Protect Home Assistant from No-Auth Vulnerabilities

I've been using Home Assistant for several years. It's really great to be able to control all of our devices from a single place, and being able to adjust the lights or the thermostat from miles away never seems to get old.

The most common way to set up Home Assistant for remote access is to set up port forwarding or to use Home Assistant Cloud. Either of these puts Home Assistant on the internet, and lets you log in from anywhere.

But it also means that anyone else on the internet can get to your Home Assistant login screen, served by your Home Assistant server.

Home Assistant login screen

No-auth vulnerabilities

Home Assistant is designed to refuse access to anyone that doesn't provide valid credentials, but all software has bugs, and modern web applications are surprisingly complex. It's easy to imagine a bug that would allow someone on the internet to access Home Assistant, or worse, the underlying operating system, without successfully logging in.

This sort of no-auth vulnerability is common across the software world. This type of vulnerability has even affected Home Assistant users in the past. In January 2021, Home Assistant disclosed that several vulnerabilities were discovered in third-party custom integrations. Malicious users on the internet, without valid credentials, could read any file accessible to Home Assistant. This would include the Home Assistant database which might contain sensitive data such as location history. (In this particular case, only users with certain third-party integrations were affected, but this type of vulnerability could happen against Home Assistant core, too.)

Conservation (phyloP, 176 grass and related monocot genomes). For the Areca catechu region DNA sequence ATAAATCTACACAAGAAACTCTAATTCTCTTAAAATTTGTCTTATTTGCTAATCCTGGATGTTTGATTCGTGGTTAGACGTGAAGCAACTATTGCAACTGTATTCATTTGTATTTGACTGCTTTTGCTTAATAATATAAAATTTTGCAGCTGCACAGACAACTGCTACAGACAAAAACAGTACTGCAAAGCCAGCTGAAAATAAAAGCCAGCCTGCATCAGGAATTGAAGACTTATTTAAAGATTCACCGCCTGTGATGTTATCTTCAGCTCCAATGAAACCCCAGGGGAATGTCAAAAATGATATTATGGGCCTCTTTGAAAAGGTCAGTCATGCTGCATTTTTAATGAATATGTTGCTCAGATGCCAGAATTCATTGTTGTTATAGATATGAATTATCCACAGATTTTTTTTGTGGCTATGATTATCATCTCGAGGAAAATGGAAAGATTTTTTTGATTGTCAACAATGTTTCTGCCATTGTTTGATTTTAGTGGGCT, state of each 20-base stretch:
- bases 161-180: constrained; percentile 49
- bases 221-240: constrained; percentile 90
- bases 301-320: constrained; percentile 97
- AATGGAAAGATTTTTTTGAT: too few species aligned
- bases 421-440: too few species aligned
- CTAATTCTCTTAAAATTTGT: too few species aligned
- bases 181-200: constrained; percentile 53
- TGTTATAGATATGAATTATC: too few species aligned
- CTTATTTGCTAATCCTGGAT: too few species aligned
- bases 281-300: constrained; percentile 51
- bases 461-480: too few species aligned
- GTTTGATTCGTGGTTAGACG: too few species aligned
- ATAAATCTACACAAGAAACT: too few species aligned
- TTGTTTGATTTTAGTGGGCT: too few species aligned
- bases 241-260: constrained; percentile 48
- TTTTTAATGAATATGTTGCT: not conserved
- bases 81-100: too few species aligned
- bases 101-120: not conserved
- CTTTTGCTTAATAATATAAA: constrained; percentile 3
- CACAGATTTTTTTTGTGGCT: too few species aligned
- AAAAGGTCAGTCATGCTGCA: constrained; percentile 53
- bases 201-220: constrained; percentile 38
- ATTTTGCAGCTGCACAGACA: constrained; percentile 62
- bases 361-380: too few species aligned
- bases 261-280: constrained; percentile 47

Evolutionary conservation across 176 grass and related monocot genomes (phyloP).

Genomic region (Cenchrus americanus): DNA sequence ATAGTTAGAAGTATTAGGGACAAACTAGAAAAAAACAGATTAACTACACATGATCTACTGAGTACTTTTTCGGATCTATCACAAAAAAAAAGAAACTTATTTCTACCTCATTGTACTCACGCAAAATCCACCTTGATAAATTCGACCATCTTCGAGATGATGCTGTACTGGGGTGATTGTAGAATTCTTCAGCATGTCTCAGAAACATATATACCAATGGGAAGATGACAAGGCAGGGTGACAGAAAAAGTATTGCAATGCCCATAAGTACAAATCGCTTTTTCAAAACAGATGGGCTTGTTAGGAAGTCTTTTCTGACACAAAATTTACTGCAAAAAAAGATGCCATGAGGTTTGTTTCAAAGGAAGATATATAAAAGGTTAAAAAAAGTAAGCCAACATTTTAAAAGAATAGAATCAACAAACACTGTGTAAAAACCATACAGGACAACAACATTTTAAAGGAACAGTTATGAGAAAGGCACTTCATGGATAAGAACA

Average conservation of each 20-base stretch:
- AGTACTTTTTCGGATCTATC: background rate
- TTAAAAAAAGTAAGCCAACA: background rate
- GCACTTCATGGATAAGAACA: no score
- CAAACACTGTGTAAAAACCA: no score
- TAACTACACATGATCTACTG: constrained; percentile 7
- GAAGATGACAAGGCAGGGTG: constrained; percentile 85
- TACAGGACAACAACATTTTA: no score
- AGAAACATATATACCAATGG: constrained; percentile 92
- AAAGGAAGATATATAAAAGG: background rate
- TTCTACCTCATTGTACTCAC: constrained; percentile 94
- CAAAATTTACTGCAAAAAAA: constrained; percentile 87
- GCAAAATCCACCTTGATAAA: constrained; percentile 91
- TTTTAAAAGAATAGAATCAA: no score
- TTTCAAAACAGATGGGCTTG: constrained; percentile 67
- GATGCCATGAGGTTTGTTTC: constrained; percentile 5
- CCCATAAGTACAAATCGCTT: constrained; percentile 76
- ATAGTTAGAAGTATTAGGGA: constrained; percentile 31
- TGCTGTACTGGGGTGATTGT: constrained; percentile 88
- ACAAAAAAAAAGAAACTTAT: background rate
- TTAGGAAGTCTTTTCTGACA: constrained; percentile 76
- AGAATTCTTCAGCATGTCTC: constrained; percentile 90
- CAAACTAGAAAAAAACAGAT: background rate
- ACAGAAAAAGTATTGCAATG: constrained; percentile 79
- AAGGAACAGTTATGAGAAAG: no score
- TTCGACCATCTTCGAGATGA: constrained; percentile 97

So, how do we protect ourselves from this kind of vulnerability?

Defense in depth

We want to prevent random people on the internet from being able to talk to any part of Home Assistant at all while still allowing valid users to connect. The easiest way to do this is to put a reverse proxy (such as Nginx) between the internet and your Home Assistant server and configure it to do some sort of access control. You can be creative here: use another username/password, use client SSL certificates, set up IP allow-listing, or create some sort of complicated port knocking scheme.